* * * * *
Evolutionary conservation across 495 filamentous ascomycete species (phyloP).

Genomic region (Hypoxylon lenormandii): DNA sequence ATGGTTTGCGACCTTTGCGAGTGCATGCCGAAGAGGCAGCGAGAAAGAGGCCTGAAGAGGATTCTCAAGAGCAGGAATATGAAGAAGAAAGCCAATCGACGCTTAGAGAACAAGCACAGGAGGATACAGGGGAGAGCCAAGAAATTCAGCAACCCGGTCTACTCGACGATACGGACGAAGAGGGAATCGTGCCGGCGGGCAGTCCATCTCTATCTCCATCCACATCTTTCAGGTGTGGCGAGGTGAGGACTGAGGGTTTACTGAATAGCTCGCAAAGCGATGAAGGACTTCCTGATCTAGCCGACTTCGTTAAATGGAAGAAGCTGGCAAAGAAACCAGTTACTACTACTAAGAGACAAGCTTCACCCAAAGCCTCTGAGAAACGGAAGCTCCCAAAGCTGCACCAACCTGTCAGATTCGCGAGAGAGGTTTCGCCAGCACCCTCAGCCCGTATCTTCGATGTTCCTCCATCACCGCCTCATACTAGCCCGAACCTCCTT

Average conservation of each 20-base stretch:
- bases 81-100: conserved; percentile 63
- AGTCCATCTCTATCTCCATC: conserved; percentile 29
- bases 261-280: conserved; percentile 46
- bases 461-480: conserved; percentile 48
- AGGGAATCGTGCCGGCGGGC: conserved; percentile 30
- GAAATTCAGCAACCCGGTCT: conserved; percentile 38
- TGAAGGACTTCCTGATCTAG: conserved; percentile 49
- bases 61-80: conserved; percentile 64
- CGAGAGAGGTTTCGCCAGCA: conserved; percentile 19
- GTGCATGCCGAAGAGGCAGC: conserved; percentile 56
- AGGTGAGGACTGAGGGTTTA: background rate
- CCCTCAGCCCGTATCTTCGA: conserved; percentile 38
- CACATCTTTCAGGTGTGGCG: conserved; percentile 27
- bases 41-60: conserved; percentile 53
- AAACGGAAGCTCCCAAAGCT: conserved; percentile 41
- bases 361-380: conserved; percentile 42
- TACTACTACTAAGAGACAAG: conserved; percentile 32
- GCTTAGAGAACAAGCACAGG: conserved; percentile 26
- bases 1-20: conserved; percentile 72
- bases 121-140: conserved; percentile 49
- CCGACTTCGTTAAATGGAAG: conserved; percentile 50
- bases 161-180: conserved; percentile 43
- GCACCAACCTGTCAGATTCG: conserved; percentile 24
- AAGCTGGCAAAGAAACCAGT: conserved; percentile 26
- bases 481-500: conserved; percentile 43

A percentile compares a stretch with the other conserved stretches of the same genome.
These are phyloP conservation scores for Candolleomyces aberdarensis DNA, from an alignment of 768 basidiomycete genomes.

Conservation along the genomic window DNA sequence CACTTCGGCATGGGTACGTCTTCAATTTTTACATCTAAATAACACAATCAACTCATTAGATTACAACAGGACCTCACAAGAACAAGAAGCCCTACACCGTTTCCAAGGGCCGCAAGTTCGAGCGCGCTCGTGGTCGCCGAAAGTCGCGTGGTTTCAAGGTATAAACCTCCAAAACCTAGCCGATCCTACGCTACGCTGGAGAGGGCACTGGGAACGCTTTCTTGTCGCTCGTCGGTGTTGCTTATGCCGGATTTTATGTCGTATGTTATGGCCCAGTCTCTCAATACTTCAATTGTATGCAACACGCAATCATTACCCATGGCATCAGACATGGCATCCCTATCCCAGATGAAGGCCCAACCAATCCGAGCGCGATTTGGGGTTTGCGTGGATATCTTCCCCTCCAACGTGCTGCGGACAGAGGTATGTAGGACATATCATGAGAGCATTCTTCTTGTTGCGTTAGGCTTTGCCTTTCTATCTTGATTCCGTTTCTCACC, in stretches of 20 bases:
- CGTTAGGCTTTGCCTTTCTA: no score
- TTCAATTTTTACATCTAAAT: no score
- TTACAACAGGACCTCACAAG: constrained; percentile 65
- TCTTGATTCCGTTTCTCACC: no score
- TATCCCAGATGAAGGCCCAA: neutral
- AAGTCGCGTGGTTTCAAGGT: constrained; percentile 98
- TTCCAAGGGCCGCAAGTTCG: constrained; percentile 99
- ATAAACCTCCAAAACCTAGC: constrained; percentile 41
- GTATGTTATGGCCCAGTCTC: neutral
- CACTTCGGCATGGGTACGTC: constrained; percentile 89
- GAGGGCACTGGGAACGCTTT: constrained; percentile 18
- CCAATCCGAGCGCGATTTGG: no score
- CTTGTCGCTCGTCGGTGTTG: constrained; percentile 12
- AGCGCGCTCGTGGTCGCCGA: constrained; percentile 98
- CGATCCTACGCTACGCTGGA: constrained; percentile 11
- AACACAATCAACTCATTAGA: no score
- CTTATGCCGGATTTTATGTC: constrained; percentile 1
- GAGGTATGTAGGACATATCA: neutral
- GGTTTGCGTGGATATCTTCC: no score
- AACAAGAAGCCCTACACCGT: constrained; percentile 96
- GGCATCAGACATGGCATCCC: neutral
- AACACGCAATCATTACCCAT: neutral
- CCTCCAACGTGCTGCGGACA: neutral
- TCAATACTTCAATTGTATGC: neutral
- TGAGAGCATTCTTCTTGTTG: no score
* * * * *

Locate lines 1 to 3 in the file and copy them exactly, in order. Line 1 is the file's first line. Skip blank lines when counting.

Evolutionary conservation across 495 filamentous ascomycete species (phyloP).

Genomic region (Hypoxylon lenormandii): DNA sequence ATGGTTTGCGACCTTTGCGAGTGCATGCCGAAGAGGCAGCGAGAAAGAGGCCTGAAGAGGATTCTCAAGAGCAGGAATATGAAGAAGAAAGCCAATCGACGCTTAGAGAACAAGCACAGGAGGATACAGGGGAGAGCCAAGAAATTCAGCAACCCGGTCTACTCGACGATACGGACGAAGAGGGAATCGTGCCGGCGGGCAGTCCATCTCTATCTCCATCCACATCTTTCAGGTGTGGCGAGGTGAGGACTGAGGGTTTACTGAATAGCTCGCAAAGCGATGAAGGACTTCCTGATCTAGCCGACTTCGTTAAATGGAAGAAGCTGGCAAAGAAACCAGTTACTACTACTAAGAGACAAGCTTCACCCAAAGCCTCTGAGAAACGGAAGCTCCCAAAGCTGCACCAACCTGTCAGATTCGCGAGAGAGGTTTCGCCAGCACCCTCAGCCCGTATCTTCGATGTTCCTCCATCACCGCCTCATACTAGCCCGAACCTCCTT

Average conservation of each 20-base stretch: